• Act with integrity and personal responsibility.
  • Be a good colleague.


As member of the Division of Student Life, we:

  • Welcome – provide a welcoming environment full of opportunities and resources for success.
  • Engage – encourage students to access services and engage in activities that keep them safe and connected.
  • Explore – illustrate and facilitate the connections between academic experience and out-of-classroom opportunities.
  • Know – help students translate their out-of-classroom learning to their life beyond the UO.
  • Fly – celebrate students’ accomplishments and cheer for their future success.

Goals and Objectives


  • UO Students engage in transformative experiences through their UO life.
    • Student Life helps students progress on their individual growth pathways.
    • Student Life helps students develop, apply, and consistently articulate their skills, abilities, and goals.


  • Student Life priorities are adequately resourced to meet the needs of all students.
    • Student Life provides students with seamless support.
    • Student Life programs, services, and facilities are sustainable and fiscally responsible.


  • Student Life actively works toward equity, inclusion, and social justice
    • Student Life cultivates a diverse and culturally aware community.
    • Student Life honors all aspects of diversity and challenges campus to do the same.


  • Student Life delivers an exceptional student and staff experience.
    • Student Life provides high-impact growth and development opportunities for students.
    • Student Life actively values our employees in a supportive and inclusive environment.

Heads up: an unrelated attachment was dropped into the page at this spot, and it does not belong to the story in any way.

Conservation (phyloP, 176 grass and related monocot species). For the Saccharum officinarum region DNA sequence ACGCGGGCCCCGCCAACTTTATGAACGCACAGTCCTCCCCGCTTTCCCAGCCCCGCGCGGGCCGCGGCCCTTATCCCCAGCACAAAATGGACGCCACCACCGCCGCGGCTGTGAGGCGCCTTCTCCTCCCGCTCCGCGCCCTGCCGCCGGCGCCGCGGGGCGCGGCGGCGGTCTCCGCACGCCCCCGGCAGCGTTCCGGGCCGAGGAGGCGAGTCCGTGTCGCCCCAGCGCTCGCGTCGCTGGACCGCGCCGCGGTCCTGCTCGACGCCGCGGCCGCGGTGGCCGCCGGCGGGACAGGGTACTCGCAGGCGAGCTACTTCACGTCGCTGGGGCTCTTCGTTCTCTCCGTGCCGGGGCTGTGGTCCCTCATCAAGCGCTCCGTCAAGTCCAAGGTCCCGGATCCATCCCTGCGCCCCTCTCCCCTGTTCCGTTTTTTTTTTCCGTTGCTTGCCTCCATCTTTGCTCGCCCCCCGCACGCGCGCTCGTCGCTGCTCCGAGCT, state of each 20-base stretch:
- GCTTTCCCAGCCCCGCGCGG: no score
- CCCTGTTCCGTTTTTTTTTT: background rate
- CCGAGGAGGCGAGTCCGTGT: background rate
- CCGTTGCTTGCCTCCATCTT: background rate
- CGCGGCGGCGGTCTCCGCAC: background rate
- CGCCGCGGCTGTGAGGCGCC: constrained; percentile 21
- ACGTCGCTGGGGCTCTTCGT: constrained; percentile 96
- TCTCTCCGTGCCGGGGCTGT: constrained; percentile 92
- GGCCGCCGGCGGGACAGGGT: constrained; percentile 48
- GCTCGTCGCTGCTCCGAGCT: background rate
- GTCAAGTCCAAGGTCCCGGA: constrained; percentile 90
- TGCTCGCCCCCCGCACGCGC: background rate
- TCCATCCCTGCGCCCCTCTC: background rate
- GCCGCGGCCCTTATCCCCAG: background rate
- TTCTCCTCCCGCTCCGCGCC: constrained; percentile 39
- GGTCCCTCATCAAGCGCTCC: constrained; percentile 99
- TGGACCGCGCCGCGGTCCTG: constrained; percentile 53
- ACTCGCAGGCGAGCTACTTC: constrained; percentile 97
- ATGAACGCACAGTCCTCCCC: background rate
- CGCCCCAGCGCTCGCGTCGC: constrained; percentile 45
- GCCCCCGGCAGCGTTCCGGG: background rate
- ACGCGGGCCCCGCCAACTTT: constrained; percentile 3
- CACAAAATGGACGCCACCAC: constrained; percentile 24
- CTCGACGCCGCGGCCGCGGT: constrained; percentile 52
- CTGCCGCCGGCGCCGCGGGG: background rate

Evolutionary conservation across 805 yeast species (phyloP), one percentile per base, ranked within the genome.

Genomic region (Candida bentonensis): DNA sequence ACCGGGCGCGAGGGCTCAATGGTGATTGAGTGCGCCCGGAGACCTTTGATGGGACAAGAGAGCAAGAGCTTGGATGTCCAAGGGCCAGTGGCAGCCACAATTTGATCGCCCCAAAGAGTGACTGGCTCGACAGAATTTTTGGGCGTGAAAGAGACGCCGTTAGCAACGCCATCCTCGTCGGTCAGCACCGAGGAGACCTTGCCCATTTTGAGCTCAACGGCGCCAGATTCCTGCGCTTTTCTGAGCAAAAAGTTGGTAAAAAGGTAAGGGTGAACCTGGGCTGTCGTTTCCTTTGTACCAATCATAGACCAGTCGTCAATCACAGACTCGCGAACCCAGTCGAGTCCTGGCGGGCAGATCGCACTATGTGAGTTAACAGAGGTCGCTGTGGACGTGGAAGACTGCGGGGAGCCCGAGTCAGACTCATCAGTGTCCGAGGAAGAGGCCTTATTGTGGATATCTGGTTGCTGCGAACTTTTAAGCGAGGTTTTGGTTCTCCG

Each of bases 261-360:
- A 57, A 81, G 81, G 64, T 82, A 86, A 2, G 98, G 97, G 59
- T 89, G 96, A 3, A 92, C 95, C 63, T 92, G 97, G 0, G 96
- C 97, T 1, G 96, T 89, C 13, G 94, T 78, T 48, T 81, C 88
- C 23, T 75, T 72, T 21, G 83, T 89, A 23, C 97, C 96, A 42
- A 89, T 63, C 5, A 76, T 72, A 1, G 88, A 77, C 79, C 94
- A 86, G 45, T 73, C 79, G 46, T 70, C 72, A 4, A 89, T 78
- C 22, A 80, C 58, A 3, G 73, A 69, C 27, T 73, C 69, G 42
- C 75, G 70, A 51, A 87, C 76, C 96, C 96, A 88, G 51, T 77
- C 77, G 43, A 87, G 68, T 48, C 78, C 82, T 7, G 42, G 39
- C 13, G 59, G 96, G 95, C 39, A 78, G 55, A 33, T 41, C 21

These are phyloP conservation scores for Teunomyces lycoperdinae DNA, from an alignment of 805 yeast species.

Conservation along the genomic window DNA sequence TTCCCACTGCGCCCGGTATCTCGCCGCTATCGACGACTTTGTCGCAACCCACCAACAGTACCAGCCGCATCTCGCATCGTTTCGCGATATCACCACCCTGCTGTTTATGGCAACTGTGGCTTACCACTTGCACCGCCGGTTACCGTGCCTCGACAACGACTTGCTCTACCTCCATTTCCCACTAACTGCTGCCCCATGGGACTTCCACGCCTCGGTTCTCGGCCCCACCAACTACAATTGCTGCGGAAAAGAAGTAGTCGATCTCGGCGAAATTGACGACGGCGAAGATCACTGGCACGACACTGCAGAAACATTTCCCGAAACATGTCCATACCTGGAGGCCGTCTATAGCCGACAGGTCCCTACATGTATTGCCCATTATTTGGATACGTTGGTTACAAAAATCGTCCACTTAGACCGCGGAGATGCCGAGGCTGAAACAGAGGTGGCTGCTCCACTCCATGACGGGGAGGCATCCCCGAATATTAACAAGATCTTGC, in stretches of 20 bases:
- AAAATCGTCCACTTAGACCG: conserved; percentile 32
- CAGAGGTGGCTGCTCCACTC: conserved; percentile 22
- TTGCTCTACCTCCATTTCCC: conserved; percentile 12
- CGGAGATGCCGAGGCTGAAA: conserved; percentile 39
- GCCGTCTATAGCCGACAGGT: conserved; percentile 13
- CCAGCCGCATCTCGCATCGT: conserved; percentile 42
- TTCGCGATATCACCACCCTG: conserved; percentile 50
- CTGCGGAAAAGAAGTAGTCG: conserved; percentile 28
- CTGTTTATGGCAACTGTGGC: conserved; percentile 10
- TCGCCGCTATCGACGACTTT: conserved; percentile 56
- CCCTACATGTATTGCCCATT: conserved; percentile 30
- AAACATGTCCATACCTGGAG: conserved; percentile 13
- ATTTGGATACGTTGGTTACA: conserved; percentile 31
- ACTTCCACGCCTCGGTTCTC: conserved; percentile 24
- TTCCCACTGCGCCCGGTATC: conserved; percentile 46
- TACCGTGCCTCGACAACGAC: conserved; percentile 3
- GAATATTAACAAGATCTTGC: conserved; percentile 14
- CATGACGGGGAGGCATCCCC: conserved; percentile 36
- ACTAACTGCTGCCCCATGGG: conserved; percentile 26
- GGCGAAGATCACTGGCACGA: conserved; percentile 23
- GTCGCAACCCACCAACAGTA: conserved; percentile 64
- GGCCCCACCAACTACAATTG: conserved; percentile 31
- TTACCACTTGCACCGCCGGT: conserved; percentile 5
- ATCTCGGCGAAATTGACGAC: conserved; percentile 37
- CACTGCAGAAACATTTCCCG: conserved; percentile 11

Student Outcomes

Our work is grounded in the belief that, by the end of their UO journey, every student will have had a positive experience that leaves them well-educated, socially responsible and career ready. We’ve identified the following definitions and constructs to guide our work:

Positive Experience

  • Students have a Positive Experience, when they are welcomed by a friendly culture, make friends, have fun, join organizations, participate in activities, have a voice in decisions that impact them, celebrate successes, make positive memories, and feel like they belong in the campus community.
    • Sense of Belonging
    • Well-being
    • Safety
    • Self-Awareness
    • Fun


  • Students are Well-Educated when they can interact with and make sense of the world in creative, resourceful, and well-informed ways through listening and speaking, reading and writing, problem‐solving and reasoning, perspective-taking and empathizing, and leading and empowering others.
    • Critical Thinking
    • Leadership
    • Emotional Intelligence
    • Oral/Written Communication

Socially Responsible

  • Students are Socially Responsible when they have an understanding and appreciation for the social, cultural, economic, and environmental issues that impact our world.
    • Intercultural Competency & Diversity
    • Civic Learning and Engagement
    • Sustainability
    • Pro-social behaviors

Career Ready